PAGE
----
A “neurotic freak” would be an honest description of Elizabeth Gilbert. If she happens to have any reservations about this description, she might want to reconsider some events in her memoir “Eat, Pray, Love.”
Don’t get me wrong. I really do see the good in Gilbert’s journey of self-discovery and reunion with the divine. Nevertheless, being a man of a considerable amount of common sense and logical thinking, I find it hard to be 100% compassionate with her.
It’s not the fact that she wants a divorce from the man she has vowed to love till the end of time that makes me angry. It’s actually the fact that she’s angry with him because the poor thing “didn’t see that coming!” She’s angry because he chose her as his ultimate dream. She’s angry because he didn’t want everything they struggled for to collapse in a glimpse, and without a prior notice. How inconsiderate of him, right?
Moreover, she feels like she needs a break from her life to start anew, and what’s better than a PREPAID vacation to Italy, India and Bali to do that? She goes on a “cleansing” journey by money from her boss who is expecting a report about the journey in return. Doesn’t this sound like BUSINESS to you? …It does to me! Therefore, I find the authenticity of Gilbert’s work to be highly questionable.
However, the book is not totally useless. I mean, if you’re bold enough to discard what’s been mentioned above as unimportant details, you can still enjoy the funny style, the imagery, the irony in Gilbert’s life, and you can even identify with her as she indulges in a bumpy search for everything.
Moreover, the book proposes a variety of scenery from different countries and cultures. Add that to Gilbert’s craft in storytelling, and you’ll end up traveling with her through the food paradise that is Italy, mystic India and exotic Bali.
If you’re into meditation, this book can be inspiring. Gilbert’s time in the Ashram in India, her maddening struggle with all the Mantras and Sanskrit, as well as the sleeping until the ungodly hour of dawn can be relatable in our daily lives. Maybe not necessarily in that same order, or with those very same items, but it’s relatable, still.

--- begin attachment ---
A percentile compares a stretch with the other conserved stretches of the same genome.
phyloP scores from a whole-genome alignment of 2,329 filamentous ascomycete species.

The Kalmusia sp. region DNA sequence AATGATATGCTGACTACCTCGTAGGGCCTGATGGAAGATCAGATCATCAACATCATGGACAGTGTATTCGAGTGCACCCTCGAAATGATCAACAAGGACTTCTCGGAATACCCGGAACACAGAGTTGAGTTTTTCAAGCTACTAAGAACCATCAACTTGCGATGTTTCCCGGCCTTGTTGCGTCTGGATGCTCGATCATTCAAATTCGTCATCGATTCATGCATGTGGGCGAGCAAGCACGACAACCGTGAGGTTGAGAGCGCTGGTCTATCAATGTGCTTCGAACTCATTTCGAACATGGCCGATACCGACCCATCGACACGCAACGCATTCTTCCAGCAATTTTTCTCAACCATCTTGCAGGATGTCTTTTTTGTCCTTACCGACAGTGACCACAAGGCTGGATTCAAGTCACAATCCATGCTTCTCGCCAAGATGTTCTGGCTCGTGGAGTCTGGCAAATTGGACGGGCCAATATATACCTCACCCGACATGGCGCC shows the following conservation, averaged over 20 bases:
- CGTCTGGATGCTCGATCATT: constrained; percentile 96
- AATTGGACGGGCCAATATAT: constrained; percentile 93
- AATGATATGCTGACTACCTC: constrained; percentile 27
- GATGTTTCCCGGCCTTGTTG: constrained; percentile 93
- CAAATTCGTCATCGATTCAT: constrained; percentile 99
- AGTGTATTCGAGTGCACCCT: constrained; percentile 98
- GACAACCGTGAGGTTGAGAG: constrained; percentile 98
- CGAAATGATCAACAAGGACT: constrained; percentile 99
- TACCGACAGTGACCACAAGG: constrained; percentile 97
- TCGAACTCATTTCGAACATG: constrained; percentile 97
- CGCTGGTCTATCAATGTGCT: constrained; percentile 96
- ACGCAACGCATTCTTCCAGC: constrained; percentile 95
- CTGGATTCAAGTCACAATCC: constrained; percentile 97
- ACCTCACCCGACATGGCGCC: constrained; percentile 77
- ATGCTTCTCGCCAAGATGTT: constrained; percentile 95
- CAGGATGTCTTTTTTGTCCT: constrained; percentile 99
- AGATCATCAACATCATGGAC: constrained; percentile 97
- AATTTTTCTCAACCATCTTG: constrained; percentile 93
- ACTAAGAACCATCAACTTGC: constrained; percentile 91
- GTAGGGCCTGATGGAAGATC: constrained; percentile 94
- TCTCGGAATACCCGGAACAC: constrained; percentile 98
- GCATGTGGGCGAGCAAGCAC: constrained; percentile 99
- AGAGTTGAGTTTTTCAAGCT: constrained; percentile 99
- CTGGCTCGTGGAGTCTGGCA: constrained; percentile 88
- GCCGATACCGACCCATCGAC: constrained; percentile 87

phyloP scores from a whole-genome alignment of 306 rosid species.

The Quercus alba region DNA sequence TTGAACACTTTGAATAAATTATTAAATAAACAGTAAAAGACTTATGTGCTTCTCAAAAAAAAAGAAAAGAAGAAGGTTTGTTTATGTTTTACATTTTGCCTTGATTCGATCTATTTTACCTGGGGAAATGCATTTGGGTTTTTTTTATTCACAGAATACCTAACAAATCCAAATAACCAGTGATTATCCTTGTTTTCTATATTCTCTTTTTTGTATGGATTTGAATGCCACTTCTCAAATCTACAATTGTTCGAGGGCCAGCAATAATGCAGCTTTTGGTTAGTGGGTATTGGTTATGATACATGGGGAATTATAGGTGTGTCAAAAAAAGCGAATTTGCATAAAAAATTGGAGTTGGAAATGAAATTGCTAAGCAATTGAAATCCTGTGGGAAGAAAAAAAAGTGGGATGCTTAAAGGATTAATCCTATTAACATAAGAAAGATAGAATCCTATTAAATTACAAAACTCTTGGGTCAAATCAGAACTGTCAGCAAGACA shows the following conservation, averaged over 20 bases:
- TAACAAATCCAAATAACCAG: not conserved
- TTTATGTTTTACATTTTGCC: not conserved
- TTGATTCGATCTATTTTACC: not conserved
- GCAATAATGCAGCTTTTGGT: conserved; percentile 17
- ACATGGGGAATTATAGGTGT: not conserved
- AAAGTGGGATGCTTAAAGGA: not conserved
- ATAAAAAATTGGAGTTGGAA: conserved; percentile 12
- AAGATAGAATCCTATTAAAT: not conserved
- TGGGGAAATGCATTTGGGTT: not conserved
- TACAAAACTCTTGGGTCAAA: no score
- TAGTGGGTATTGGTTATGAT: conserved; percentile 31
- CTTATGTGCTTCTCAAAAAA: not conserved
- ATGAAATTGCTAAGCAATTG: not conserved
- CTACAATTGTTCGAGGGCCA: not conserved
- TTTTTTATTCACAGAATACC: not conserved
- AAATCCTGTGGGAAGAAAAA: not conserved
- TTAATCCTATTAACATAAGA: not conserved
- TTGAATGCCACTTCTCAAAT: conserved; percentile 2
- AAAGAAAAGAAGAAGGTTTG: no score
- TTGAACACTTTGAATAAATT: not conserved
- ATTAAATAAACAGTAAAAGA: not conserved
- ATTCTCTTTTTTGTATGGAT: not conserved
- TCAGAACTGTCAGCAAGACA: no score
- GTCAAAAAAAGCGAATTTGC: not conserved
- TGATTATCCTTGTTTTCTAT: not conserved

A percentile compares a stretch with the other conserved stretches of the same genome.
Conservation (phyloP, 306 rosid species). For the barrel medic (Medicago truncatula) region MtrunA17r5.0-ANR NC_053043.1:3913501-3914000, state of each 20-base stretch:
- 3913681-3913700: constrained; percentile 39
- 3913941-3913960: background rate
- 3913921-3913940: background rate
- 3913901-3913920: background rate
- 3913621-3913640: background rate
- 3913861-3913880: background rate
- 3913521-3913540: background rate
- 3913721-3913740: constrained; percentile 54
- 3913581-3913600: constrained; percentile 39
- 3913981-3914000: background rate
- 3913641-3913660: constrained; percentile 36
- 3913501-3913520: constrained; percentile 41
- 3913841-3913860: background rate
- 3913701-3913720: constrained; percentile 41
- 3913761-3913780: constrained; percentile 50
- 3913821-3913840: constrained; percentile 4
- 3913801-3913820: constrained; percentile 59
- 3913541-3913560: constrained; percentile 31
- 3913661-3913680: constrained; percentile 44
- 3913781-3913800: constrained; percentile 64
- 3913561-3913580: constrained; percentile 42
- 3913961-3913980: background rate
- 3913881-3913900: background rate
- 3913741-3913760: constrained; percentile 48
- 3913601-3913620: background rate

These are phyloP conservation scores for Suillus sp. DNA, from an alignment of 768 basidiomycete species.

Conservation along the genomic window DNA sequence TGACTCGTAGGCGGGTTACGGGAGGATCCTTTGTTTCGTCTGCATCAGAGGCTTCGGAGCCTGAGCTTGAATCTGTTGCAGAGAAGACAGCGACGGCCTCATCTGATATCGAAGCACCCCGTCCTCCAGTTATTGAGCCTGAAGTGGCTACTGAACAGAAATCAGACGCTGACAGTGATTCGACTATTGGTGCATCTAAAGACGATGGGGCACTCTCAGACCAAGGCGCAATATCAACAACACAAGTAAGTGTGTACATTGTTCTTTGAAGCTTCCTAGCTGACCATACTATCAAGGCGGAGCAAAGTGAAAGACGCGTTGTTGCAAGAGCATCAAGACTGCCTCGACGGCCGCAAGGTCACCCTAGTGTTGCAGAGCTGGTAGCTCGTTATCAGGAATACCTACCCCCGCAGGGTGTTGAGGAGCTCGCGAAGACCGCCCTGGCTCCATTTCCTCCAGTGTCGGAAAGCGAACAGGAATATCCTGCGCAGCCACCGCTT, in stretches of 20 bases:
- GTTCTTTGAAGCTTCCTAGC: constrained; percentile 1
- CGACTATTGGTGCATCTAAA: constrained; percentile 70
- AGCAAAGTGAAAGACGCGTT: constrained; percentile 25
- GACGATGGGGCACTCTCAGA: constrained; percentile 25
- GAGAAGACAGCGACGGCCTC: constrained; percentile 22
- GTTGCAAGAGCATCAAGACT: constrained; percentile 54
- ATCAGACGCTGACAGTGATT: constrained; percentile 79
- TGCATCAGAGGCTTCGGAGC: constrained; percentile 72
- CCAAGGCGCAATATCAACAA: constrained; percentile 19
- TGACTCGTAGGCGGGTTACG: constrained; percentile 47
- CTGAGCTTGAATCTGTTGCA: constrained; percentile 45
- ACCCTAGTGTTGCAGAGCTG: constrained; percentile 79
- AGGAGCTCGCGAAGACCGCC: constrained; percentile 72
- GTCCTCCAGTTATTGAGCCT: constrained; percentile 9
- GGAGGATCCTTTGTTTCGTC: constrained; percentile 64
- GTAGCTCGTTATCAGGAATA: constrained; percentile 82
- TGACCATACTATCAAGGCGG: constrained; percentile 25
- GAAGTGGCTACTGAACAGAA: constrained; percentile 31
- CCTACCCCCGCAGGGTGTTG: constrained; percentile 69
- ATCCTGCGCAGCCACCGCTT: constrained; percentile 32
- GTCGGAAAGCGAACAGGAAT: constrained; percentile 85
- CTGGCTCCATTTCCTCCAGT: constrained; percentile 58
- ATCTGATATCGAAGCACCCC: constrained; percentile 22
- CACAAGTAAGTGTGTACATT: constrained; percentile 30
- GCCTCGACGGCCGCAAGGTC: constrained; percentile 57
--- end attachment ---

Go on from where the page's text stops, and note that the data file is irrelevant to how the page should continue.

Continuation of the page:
So, if I am to give a final verdict, I’d just cut it short and say that if you enjoy shows like Sex and The City, then this book is for you.
I know very well that you can’t judge a book from its cover. Nevertheless, the moment I set my eye on The Kite Runner’s cover on one of my favorite bookshop’s shelves, I decided it was good. The moment I read the synopsis on the back cover, I decided it was great. One hour later, I was telling myself it was one of the best books I’d ever read!
Amir and Hassan are bond by a friendship that is closer to brotherhood. Hassan and his father are Hazara Shia who work for Amir’s father who is a Sunni Pashtun. Nevertheless, the alleged superiority of Amir’s descent and religious affiliation, and the continuous molestation of Amir’s Sunni Pashtun neighbors never made him give up on Hassan…until the day cowardice betrayed him.
So, Hassan got raped and Amir couldn’t do anything about it, although Hassan suffered his fate just to secure Amir’s glory after he’d won the kite running competition in Kabul. He could’ve given Assef the blue kite and saved himself but he hadn’t wanted to betray Amir who, on the other hand, just hid there and watched his friend, brother and servant get humiliated in the most awful of ways.
Leaving your friend suffer this atrocious humiliation is a coward deed, indeed. However, and since he’s not a naturally bad kid, his indignation and fury get beyond description and what does he do to redeem himself? He plans to kick Hassan and his father, Ali, out of their mansion! Guilt and disgrace are killing him in the inside and he can’t stand looking Hassan in the eye anymore.